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DEA approves MDMA study for the terminally ill

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MDMA is widely used both on and off festival grounds. But the drug is quietly making a comeback as a therapeutic aid. Last week, the DEA approved a clinical trial that will use a combination of the psychedelic drug and psychotherapy to treat anxiety associated with terminal illnesses. Multidisciplinary Association for Psychedelic Studies (MAPS) has initiated the study as part of their on-going efforts to validate the effectiveness of MDMA in a scientific setting. This isn't the first time it's been used to assist psychotherapy. But if the study is successful, it will introduce a new use for the drug.

The California-based association has been studying the effects of psychedelics on patients with PTSD since 2001. They've been approved for all studies before, but the latest nod seems indicative of a shift in the DEA's stand on the dangers of the drug.

Pure MDMA, manufactured legally in a lab for research, is different from the adulterated concoctions (Molly, ecstasy, etc.) available on the streets. What makes MDMA one of the most sought-after drugs is that it brings on a bunch of ecstatic feelings –– stimulated senses, empathy and a strong urge to hug the nearest neon-clad raver. In effect, MDMA lowers anxiety, which explains its use in the upcoming trial. But in some cases, the come down from the drug can include anxiety and depression, which seems counterintuitive. According to Brad Burge, director of communications at MAPS, that anxiety is temporary. It fades as MDMA wears off.

"It's not so much anxiety that MDMA produces but rather arousal," he told Engadget. "When that arousal comes about in an unsafe situation, such as outside of therapy, or in a recreational context it may be experienced as anxiety. But in the context of psychotherapy, that arousal may be experienced as a form of fear but also excitement and tension that comes with MDMA. So that anxiety can be used productively to assist the therapeutic process."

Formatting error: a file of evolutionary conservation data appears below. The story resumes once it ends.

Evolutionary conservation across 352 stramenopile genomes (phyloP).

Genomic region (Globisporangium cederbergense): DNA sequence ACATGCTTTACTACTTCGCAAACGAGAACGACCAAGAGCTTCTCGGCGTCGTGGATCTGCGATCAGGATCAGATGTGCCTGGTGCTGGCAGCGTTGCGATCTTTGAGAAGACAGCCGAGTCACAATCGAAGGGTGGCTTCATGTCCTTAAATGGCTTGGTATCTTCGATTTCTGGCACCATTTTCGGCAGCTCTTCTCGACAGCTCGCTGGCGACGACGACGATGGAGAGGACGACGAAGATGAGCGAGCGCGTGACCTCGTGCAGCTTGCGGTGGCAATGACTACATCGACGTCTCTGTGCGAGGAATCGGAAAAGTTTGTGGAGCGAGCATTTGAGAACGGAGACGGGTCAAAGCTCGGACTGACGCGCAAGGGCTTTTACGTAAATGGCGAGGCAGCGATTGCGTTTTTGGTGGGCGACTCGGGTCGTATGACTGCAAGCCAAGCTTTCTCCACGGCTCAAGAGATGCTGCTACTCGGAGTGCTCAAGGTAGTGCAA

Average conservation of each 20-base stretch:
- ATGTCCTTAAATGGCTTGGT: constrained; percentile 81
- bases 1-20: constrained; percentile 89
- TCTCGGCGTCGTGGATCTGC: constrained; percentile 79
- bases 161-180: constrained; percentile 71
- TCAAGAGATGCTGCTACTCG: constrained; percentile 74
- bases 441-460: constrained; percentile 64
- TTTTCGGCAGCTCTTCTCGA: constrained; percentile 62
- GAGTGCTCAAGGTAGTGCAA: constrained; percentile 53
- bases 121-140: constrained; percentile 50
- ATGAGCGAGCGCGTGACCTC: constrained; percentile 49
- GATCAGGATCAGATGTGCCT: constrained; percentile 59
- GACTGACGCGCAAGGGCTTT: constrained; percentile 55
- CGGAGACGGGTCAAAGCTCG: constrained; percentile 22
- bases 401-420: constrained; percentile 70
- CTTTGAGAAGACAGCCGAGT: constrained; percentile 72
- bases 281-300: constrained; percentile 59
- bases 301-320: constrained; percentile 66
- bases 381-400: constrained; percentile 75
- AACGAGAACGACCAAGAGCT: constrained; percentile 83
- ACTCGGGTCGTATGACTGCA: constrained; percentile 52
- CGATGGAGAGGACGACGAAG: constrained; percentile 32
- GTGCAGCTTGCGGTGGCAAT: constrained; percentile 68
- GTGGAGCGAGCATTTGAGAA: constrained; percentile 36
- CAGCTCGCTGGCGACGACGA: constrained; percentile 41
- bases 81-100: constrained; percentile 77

See an MDMA-Assisted Therapy Session

MDMA-assisted therapy for PTSD with Dr Julie Holland

The clinical trial will take on 18 subjects. The prerequisites for participation include: A diagnosed life-threatening illness, associated anxiety and a life expectancy of at least nine months. The study will explore a range of dosage. While five subjects will be randomly assigned a placebo dose of 0mg of MDMA in addition to psychotherapy, the rest of the subjects will be assigned active doses of 125mg MDMA combined with psychotherapy. For fairness, people in the placebo condition will eventually be given the option to proceed to "stage two" where they will experience the full effect of the dose.

The DEA criminalized MDMA in 1985 even though, at the time, it was used in both recreational and therapeutic settings. Scheduled as one of the "most dangerous drugs" with no medical use, it quickly went underground. Studies became a tedious process that required approvals from the DEA, in addition to the FDA and an independent ethics board. MAPS is the only association with approvals on six MDMA-assisted studies. Four of them are focused on treating PTSD, another trains participating therapists with one session of MDMA therapy and one study deals with social anxieties in autistic adults.

And now, the approval of this seventh study for terminally ill patients is being celebrated as progress. But MDMA is still highly stigmatized and it could take years for it to be fully approved outside of clinical trials. The final stage of expansive studies that will get the FDA to approve the drug and therapy combination is not expected to start until 2017 and will take about four years for completion. "We would ultimately like research to be done that can show us the safest way to use drugs," says Burge. "As long as psychedelics are illegal, people will continue to use them in irresponsible ways, purchase them in black markets and not know what they're getting."

[Image credit: Geneva Shanti/Sublime Visions, MAPS]

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